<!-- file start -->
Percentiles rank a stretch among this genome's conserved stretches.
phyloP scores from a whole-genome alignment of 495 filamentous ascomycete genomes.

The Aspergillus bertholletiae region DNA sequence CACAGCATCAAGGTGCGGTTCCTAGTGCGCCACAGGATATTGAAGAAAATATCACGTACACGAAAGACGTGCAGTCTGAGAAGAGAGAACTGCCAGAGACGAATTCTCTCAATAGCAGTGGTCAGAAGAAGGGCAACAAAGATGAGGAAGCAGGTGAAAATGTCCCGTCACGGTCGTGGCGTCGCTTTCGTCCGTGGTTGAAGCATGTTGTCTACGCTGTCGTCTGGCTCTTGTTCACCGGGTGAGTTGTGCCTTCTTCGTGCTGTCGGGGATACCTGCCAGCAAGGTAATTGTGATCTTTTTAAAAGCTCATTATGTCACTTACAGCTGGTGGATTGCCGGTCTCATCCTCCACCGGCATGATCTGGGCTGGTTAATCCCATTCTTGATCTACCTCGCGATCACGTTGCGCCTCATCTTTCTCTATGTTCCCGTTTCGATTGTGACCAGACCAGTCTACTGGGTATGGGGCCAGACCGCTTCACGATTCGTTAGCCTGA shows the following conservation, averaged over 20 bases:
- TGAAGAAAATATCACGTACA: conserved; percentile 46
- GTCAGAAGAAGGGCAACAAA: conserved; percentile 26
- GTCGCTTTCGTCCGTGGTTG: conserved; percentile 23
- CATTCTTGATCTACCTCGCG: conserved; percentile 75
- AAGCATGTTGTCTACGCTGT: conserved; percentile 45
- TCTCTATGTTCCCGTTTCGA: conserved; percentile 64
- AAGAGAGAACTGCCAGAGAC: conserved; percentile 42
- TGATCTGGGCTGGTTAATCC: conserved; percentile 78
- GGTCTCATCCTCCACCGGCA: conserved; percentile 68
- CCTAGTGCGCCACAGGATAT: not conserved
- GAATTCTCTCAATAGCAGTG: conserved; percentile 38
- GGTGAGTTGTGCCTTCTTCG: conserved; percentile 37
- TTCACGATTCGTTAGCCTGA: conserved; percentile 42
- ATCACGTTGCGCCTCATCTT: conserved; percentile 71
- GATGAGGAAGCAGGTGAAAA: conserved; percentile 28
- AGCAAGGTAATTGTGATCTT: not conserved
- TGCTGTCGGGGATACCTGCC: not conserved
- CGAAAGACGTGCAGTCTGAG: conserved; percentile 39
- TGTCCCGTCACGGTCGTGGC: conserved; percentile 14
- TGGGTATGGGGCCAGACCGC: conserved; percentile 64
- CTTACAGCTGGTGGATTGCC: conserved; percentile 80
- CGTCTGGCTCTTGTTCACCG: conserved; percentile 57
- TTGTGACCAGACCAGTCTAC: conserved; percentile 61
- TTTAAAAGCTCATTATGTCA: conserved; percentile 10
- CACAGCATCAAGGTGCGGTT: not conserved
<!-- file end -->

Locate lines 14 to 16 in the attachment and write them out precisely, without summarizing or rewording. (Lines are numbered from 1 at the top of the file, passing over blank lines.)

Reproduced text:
- GAATTCTCTCAATAGCAGTG: conserved; percentile 38
- GGTGAGTTGTGCCTTCTTCG: conserved; percentile 37
- TTCACGATTCGTTAGCCTGA: conserved; percentile 42